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Mycoplasma genitalium: an important sexually transmitted infection comes into focus
  1. Joseph D Tucker1,2,3,
  2. Jason J Ong1,4,5
  1. 1 Social Entrepreneurship to Spur Health (SESH) Global, Guangzhou, China
  2. 2 University of North Carolina, Chapel Hill, North Carolina, USA
  3. 3 Infectious and Tropical Diseases, London School of Hygiene and Tropical Medicine, London
  4. 4 Department of Global Health and Development, London School of Hygiene and Tropical Medicine, London, UK
  5. 5 Central Clinical School, Monash University, Melbourne, Victoria, Australia
  1. Correspondence to Dr Joseph D Tucker, University of North Carolina Chapel Hill Project-China, Guangzhou 510095, China; jdtucker{at}

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Invited commentary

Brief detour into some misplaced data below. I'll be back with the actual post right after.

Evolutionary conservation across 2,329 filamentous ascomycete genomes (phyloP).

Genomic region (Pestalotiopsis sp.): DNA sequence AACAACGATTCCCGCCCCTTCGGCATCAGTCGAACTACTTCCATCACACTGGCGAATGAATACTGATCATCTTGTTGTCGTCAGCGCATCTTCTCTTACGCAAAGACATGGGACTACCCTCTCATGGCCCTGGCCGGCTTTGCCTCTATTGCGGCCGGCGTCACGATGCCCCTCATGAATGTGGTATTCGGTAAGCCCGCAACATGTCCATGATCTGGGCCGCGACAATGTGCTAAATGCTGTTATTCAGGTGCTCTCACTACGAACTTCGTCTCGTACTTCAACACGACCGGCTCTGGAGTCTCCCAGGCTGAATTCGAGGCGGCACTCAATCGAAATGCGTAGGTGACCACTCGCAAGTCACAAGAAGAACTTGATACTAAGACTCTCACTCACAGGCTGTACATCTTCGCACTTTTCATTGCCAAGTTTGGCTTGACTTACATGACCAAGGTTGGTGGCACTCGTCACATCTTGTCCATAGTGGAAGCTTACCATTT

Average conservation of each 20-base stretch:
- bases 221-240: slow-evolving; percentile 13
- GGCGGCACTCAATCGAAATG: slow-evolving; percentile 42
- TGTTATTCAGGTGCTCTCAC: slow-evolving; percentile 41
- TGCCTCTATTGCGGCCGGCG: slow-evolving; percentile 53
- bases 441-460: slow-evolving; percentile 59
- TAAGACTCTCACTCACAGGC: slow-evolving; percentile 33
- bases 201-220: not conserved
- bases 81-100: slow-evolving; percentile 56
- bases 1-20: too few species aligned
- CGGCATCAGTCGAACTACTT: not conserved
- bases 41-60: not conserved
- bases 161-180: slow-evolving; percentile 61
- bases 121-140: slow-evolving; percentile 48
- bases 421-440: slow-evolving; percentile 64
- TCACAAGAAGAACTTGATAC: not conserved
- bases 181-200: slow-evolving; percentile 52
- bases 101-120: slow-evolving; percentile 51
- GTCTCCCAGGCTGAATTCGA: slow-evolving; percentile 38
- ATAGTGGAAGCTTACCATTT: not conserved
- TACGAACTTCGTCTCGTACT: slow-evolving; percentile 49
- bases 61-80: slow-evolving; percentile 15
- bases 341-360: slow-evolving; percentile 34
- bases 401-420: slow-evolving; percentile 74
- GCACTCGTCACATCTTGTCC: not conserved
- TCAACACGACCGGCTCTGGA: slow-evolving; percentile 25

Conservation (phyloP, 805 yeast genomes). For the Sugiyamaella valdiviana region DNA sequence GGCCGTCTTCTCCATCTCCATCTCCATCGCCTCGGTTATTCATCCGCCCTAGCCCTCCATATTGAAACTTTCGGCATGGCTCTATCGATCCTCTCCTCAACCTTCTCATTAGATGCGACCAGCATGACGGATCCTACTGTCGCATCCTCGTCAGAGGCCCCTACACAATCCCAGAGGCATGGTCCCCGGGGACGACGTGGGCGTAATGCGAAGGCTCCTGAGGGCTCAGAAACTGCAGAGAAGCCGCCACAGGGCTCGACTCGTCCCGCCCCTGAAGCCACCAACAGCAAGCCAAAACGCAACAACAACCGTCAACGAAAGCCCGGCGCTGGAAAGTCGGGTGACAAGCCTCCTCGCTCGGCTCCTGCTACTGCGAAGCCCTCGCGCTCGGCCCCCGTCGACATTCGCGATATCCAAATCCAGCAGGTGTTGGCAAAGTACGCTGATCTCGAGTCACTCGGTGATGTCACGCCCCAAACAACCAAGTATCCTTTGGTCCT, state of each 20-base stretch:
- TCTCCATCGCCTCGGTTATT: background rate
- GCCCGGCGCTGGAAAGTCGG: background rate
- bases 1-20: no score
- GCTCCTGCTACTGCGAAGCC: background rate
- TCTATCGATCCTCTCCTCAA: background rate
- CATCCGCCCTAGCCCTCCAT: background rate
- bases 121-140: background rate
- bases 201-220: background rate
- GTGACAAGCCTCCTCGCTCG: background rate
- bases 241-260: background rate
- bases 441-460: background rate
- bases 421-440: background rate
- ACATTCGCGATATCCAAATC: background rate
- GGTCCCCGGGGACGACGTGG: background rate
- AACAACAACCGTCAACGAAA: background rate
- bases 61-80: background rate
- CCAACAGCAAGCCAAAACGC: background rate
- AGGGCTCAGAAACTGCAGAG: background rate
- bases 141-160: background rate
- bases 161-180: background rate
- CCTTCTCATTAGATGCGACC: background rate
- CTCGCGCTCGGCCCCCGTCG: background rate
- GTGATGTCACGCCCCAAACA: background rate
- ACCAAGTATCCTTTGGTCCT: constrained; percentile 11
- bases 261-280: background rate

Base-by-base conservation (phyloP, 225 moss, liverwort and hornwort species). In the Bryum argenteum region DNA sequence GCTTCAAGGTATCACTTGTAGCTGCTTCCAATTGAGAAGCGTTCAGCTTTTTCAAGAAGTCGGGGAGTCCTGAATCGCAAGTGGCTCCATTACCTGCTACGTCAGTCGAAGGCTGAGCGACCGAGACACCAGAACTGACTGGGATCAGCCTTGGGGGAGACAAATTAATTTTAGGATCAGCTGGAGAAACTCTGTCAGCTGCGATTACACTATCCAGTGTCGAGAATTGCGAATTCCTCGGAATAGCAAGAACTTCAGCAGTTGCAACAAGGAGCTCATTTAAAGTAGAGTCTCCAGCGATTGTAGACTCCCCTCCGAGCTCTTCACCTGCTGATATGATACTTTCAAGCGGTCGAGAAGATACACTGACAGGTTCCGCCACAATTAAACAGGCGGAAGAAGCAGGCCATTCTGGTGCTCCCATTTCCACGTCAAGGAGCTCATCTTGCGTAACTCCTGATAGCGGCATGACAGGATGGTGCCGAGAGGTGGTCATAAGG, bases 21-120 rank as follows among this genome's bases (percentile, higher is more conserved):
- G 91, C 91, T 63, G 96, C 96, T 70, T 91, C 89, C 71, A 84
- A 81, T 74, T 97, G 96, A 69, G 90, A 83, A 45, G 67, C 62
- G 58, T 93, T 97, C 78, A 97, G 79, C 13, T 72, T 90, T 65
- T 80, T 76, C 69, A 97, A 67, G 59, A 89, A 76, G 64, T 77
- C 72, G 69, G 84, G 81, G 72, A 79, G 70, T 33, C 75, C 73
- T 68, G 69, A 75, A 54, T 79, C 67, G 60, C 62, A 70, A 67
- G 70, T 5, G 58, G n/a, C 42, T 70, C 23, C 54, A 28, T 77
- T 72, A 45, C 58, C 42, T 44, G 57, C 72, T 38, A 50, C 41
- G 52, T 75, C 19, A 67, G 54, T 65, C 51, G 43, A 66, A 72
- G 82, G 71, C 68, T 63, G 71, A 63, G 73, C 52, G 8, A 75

The bacterium Mycoplasma genitalium is frequently asymptomatic but can cause urethritis in men, and cervicitis, endometritis, pelvic inflammatory disease and infertility in women.1 2 Our understanding of this infection has rapidly expanded since it was first described at a British genitourinary medicine clinic nearly three decades ago.3 Biological and diagnostic issues have likely contributed to the blurriness surrounding this STI—it lacks a cell wall (and so is not visualised with routine Gram stain) and the fastidious organism requires 1–2 months to culture. In addition, the limited number of commercially available diagnostic tests has restricted testing and extensive epidemiological investigation. Currently, no routine serological diagnostics exist for M. genitalium and there are no US Food and Drug Administration-approved diagnostics. This daunting biology and diagnostic situation begs the question: why does detecting this pathogen matter when most empirical therapy covers the bacteria?